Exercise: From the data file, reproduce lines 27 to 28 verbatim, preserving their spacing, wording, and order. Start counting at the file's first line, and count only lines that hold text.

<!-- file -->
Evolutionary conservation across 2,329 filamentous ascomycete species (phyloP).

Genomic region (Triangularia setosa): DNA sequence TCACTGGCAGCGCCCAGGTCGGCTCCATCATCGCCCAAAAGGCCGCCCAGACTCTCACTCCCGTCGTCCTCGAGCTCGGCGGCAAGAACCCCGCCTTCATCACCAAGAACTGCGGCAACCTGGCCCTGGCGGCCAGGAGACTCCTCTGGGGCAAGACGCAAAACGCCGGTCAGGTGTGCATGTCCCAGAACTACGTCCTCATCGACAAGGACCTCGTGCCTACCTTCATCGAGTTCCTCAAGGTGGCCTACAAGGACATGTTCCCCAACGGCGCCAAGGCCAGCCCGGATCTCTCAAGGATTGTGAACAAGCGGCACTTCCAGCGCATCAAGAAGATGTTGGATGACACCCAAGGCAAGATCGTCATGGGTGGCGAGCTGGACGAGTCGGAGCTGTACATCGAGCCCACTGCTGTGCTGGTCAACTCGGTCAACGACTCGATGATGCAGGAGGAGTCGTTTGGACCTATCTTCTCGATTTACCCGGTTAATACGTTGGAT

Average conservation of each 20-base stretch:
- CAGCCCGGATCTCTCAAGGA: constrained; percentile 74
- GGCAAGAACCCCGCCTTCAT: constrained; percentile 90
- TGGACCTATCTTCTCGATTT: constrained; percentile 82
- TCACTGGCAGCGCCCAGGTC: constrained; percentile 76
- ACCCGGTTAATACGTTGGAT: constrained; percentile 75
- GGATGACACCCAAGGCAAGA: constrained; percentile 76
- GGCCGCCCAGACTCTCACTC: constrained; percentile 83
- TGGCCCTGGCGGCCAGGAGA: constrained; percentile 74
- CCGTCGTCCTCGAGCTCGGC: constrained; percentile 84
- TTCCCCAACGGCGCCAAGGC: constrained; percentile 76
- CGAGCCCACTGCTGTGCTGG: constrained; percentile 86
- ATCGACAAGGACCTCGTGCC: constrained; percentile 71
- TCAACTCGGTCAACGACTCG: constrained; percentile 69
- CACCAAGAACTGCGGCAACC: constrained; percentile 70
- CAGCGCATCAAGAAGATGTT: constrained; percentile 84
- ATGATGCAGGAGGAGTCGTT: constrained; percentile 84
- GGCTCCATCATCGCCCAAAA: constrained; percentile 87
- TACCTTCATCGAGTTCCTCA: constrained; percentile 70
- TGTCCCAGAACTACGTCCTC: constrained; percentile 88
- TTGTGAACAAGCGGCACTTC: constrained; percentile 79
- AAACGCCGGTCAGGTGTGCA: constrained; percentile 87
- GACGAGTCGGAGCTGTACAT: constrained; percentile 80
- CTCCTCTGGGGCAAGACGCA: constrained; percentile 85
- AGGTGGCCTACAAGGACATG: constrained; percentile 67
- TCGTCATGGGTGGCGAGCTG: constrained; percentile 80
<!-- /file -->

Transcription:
- AGGTGGCCTACAAGGACATG: constrained; percentile 67
- TCGTCATGGGTGGCGAGCTG: constrained; percentile 80